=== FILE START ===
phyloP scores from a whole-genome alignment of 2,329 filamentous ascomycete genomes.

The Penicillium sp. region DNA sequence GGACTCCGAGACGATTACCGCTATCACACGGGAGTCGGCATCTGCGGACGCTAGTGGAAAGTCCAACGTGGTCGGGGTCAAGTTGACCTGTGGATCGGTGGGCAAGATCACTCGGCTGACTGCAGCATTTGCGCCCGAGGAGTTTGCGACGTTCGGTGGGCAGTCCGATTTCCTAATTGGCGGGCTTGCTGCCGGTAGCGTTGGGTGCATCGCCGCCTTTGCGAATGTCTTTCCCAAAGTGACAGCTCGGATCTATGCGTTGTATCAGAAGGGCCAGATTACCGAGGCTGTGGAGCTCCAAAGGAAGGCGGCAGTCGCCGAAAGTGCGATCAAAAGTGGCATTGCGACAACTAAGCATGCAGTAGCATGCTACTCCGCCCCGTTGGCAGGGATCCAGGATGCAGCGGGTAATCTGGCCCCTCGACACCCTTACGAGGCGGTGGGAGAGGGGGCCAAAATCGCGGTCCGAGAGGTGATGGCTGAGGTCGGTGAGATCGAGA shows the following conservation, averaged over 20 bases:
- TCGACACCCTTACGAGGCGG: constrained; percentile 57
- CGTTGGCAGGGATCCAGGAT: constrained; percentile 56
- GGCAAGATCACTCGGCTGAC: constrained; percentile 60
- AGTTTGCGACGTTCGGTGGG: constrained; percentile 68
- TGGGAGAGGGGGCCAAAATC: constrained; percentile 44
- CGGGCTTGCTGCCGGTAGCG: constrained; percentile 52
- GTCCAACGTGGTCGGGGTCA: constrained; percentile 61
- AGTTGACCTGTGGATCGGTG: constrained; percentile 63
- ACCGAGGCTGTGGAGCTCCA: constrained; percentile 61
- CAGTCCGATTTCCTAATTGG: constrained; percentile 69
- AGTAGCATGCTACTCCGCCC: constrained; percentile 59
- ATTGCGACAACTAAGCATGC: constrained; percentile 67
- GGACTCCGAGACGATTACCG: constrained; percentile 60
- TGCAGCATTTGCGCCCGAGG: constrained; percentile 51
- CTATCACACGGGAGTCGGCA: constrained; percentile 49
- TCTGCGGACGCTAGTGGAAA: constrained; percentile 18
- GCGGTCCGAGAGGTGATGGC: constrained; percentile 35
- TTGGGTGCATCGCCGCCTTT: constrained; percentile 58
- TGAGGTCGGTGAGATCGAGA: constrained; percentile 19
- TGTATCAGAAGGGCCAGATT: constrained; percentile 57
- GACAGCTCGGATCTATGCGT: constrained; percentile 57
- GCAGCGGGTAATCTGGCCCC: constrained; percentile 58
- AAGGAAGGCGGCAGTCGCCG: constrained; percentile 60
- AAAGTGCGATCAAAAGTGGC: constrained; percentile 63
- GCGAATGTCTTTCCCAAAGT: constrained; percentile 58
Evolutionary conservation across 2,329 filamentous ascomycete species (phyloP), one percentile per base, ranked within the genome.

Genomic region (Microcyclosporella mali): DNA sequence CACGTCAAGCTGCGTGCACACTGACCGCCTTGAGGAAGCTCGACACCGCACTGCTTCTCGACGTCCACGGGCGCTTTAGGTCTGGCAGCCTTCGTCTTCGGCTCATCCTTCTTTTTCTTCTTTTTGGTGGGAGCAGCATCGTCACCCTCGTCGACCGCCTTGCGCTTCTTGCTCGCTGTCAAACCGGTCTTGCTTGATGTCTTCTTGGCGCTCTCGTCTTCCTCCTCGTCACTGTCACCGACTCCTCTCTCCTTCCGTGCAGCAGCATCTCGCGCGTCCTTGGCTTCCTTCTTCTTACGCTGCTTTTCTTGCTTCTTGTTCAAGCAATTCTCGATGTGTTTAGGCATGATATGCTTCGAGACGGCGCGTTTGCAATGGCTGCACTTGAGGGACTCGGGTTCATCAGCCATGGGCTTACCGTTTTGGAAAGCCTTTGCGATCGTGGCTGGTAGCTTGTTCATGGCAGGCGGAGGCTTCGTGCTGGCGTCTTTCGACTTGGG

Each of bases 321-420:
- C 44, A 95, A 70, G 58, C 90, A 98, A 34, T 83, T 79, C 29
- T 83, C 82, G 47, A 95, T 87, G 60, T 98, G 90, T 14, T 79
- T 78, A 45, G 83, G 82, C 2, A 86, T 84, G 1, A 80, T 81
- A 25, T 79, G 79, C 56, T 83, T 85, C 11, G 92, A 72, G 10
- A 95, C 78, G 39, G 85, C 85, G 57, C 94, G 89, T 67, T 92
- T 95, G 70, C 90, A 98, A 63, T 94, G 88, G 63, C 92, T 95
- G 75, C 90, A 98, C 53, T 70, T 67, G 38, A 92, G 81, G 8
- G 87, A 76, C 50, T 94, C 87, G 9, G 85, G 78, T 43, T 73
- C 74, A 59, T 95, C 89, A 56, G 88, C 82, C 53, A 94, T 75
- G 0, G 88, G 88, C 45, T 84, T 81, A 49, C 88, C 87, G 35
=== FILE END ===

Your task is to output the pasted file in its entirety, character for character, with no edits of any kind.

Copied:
phyloP scores from a whole-genome alignment of 2,329 filamentous ascomycete genomes.

The Penicillium sp. region DNA sequence GGACTCCGAGACGATTACCGCTATCACACGGGAGTCGGCATCTGCGGACGCTAGTGGAAAGTCCAACGTGGTCGGGGTCAAGTTGACCTGTGGATCGGTGGGCAAGATCACTCGGCTGACTGCAGCATTTGCGCCCGAGGAGTTTGCGACGTTCGGTGGGCAGTCCGATTTCCTAATTGGCGGGCTTGCTGCCGGTAGCGTTGGGTGCATCGCCGCCTTTGCGAATGTCTTTCCCAAAGTGACAGCTCGGATCTATGCGTTGTATCAGAAGGGCCAGATTACCGAGGCTGTGGAGCTCCAAAGGAAGGCGGCAGTCGCCGAAAGTGCGATCAAAAGTGGCATTGCGACAACTAAGCATGCAGTAGCATGCTACTCCGCCCCGTTGGCAGGGATCCAGGATGCAGCGGGTAATCTGGCCCCTCGACACCCTTACGAGGCGGTGGGAGAGGGGGCCAAAATCGCGGTCCGAGAGGTGATGGCTGAGGTCGGTGAGATCGAGA shows the following conservation, averaged over 20 bases:
- TCGACACCCTTACGAGGCGG: constrained; percentile 57
- CGTTGGCAGGGATCCAGGAT: constrained; percentile 56
- GGCAAGATCACTCGGCTGAC: constrained; percentile 60
- AGTTTGCGACGTTCGGTGGG: constrained; percentile 68
- TGGGAGAGGGGGCCAAAATC: constrained; percentile 44
- CGGGCTTGCTGCCGGTAGCG: constrained; percentile 52
- GTCCAACGTGGTCGGGGTCA: constrained; percentile 61
- AGTTGACCTGTGGATCGGTG: constrained; percentile 63
- ACCGAGGCTGTGGAGCTCCA: constrained; percentile 61
- CAGTCCGATTTCCTAATTGG: constrained; percentile 69
- AGTAGCATGCTACTCCGCCC: constrained; percentile 59
- ATTGCGACAACTAAGCATGC: constrained; percentile 67
- GGACTCCGAGACGATTACCG: constrained; percentile 60
- TGCAGCATTTGCGCCCGAGG: constrained; percentile 51
- CTATCACACGGGAGTCGGCA: constrained; percentile 49
- TCTGCGGACGCTAGTGGAAA: constrained; percentile 18
- GCGGTCCGAGAGGTGATGGC: constrained; percentile 35
- TTGGGTGCATCGCCGCCTTT: constrained; percentile 58
- TGAGGTCGGTGAGATCGAGA: constrained; percentile 19
- TGTATCAGAAGGGCCAGATT: constrained; percentile 57
- GACAGCTCGGATCTATGCGT: constrained; percentile 57
- GCAGCGGGTAATCTGGCCCC: constrained; percentile 58
- AAGGAAGGCGGCAGTCGCCG: constrained; percentile 60
- AAAGTGCGATCAAAAGTGGC: constrained; percentile 63
- GCGAATGTCTTTCCCAAAGT: constrained; percentile 58
Evolutionary conservation across 2,329 filamentous ascomycete species (phyloP), one percentile per base, ranked within the genome.

Genomic region (Microcyclosporella mali): DNA sequence CACGTCAAGCTGCGTGCACACTGACCGCCTTGAGGAAGCTCGACACCGCACTGCTTCTCGACGTCCACGGGCGCTTTAGGTCTGGCAGCCTTCGTCTTCGGCTCATCCTTCTTTTTCTTCTTTTTGGTGGGAGCAGCATCGTCACCCTCGTCGACCGCCTTGCGCTTCTTGCTCGCTGTCAAACCGGTCTTGCTTGATGTCTTCTTGGCGCTCTCGTCTTCCTCCTCGTCACTGTCACCGACTCCTCTCTCCTTCCGTGCAGCAGCATCTCGCGCGTCCTTGGCTTCCTTCTTCTTACGCTGCTTTTCTTGCTTCTTGTTCAAGCAATTCTCGATGTGTTTAGGCATGATATGCTTCGAGACGGCGCGTTTGCAATGGCTGCACTTGAGGGACTCGGGTTCATCAGCCATGGGCTTACCGTTTTGGAAAGCCTTTGCGATCGTGGCTGGTAGCTTGTTCATGGCAGGCGGAGGCTTCGTGCTGGCGTCTTTCGACTTGGG

Each of bases 321-420:
- C 44, A 95, A 70, G 58, C 90, A 98, A 34, T 83, T 79, C 29
- T 83, C 82, G 47, A 95, T 87, G 60, T 98, G 90, T 14, T 79
- T 78, A 45, G 83, G 82, C 2, A 86, T 84, G 1, A 80, T 81
- A 25, T 79, G 79, C 56, T 83, T 85, C 11, G 92, A 72, G 10
- A 95, C 78, G 39, G 85, C 85, G 57, C 94, G 89, T 67, T 92
- T 95, G 70, C 90, A 98, A 63, T 94, G 88, G 63, C 92, T 95
- G 75, C 90, A 98, C 53, T 70, T 67, G 38, A 92, G 81, G 8
- G 87, A 76, C 50, T 94, C 87, G 9, G 85, G 78, T 43, T 73
- C 74, A 59, T 95, C 89, A 56, G 88, C 82, C 53, A 94, T 75
- G 0, G 88, G 88, C 45, T 84, T 81, A 49, C 88, C 87, G 35